Light Novel Review: BAKEMONOGATARI Part 02 by NISIOISIN (illust. Vofan) (2017)

Genre: Contemporary Fantasy
Year Release in English: 2017
Source: Physical Copy

Rating: 5 out of 5.

Content warnings: Body horror, blood, animal violence against children, threats of violence

Araragi figured how to get rid of a crab that takes on people’s burdens and uncovered the truth behind the strange young girl with an enormous backpack. But one of Senjogahara’s friends and one of his sisters’ classmates both have aberrations attached to them, and he sees no other option that roping in Senjogahara and Hanekawa into helping him out with it.

This volume does a lot more digging into the world of aberrations and their relationship to what everyday people see, with plenty of deliberate wordplay and theming.

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Danmei Review: THE SCUM VILLAIN’S SELF-SAVING SYSTEM Vol 1 by Mo Xiang Tong Xio (illust. Xiao Tong Kong (Velinxi)) (2021)

Genre: Transmigration Fantasy Danmei
Year Release in English: 2021

Rating: 4 out of 5.

Content warnings: Injury, demons, body horror

I forgot why I picked this one up because I’ve seen art, I’ve seen thoughts, and once it finally landed on my to-read list, I started reading and had a hard time keeping myself away.

Shen Yuan is an inappropriately passionate fan of a fictional web novel, Proud Immortal Demon Way. Upset at the ending, his biggest hope would have been to be transmigrated into the body of protagonist, Luo Binghe (LBH). Instead, he’s the scum villain, Shen Qingqiu (SQQ). (For those like me more familiar with Japanese light novels, this is essentially an isekai). And being the scum villain comes with a literal digital assistant making sure he doesn’t do anything out of character else he forfeits his life. While the characters around him function like normal human beings navigating their demon-battle-filled world, SQQ tries to course correct as if he too doesn’t have his own flesh to worry about it.

There’s a reverence for the genre, while pointing out the ways in which SVSS plays with subverts tropes and expectations. I think what kept me reading and in stitches is the fact that SQQ maneuvers the story as if it’s fiction or a video game, strategizing for points rather than taking into account that the people around him might also be human. His own unawareness of the machinations around him makes him a colossal idiot in a way that is just fun to read. He’s committing to fixing his problematic fave instead of being a character. The absurdity of his own obliviousness is incredible.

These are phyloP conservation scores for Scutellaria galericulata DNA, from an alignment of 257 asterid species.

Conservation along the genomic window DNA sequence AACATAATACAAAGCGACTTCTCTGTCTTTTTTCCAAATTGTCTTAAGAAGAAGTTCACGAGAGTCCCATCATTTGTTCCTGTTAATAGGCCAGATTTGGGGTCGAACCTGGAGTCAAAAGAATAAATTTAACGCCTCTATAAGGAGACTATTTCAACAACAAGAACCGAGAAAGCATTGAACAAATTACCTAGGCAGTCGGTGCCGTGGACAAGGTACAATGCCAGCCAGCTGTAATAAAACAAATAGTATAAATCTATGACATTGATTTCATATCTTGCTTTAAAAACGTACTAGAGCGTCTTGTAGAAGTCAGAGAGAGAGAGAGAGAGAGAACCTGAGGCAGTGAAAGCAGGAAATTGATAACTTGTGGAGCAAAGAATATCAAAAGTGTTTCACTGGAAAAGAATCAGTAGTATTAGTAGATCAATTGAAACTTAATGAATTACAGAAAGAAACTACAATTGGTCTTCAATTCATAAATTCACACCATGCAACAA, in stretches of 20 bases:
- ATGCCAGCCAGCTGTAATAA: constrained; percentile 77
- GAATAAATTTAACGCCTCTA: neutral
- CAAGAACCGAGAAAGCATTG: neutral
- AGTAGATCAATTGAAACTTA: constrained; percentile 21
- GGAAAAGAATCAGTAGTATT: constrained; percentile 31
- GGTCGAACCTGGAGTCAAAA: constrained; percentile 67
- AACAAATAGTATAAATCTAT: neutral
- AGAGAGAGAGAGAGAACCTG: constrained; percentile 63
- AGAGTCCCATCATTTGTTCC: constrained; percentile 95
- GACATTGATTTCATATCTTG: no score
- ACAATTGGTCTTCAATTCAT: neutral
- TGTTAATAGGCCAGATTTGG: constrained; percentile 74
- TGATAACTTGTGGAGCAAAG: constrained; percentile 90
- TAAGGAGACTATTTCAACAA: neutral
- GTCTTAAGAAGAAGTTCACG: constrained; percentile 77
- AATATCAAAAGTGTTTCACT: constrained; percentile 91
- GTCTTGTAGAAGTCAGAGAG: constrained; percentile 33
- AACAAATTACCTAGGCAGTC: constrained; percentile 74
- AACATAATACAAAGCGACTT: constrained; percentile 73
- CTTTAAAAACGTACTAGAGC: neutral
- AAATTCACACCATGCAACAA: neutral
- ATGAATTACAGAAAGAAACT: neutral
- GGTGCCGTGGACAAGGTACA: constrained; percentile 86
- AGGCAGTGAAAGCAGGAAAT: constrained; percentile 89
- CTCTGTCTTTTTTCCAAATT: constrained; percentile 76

The world building and big chapter set pieces are so cool, but I do not have the familiarity with danmei or the cultivation fantasy genre to speak to its execution. I enjoyed myself nonetheless. My favorite sequence had to be the literal dream sequence in which Meng Mo tries to trap both LBH and SQQ. The demonstration of the different magic that permeates the realms really worked for me. The way MXTX threads emotional and system-stakes really works for me, and kept me so invested in the story, in addition to SQQ and his various relationships.

Now that the characters have gone off script and the System itself has shut down, I’m so excited to see how SQQ weasels his way through the shenanigans to come.

Light Novel Review: BAKEMONOGATARI Part 01 by NISIOISIN (illust. Vofan) (2016)

Genre: Contemporary Fantasy
Year Release in English: 2016
Source: Physical Copy

Rating: 5 out of 5.

Content warnings: Mention of an attempted rape, death of a child, cults, injuries, blood, threats of violence

This light novel series starts off with a fairly simple premise: a former vampire catches his classmate who slipped on a banana peel, only to find that she weighs literally nothing. And if full of stationery. And haunted by a crab. In the second half of the book, the two of them encounter a little girl haunted by a snail aberration, but there’s more to it than meets the eye.

Full of friendship, interesting exchanges, strange happenings, and explorations of past trauma that don’t get resolved with the resolution of the haunting, there is so much to like and see in this work told almost entirely through dialogue but does not at all feel like reading a script.

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Light Novel Review: THE HOLY GRAIL OF ERIS Vol 2 by Kujira Tokiwa & Yunagi (2022)

Genre: Supernatural Secondary World Fantasy
Year Release in English: 2022

Rating: 4 out of 5.

Content warnings: Beheading, murder, poisoning, kidnapping, suicide

We go back to the world of a cute blond girl haunted by a buxom woman executed under mysterious circumstances a decade prior to the events of the book.

This second volume features more of everything. More betrayals, more characters, more intrigue. I really enjoyed the pacing, which is not reflective of how long it takes me to get through. The chapters delve into backstories of characters we’ve heard of before, like Lily Orlamunde, and new players in the political games. There’s also a focus on the struggles of the working class, showing that the chaos has further reach than just petty rich people problems.

While there are villains in the sense of Scarlet’s antagonists, but there are much darker forces afoot. The crime syndicate of Daeg Gallus is a force to be reckoned with, being involved in threats and actual deaths of other nobles. It’s fascinating to see everything unfold, and the daggers and walls close in around on Connie, whose only crime coming into this story is being haunted by Scarlet.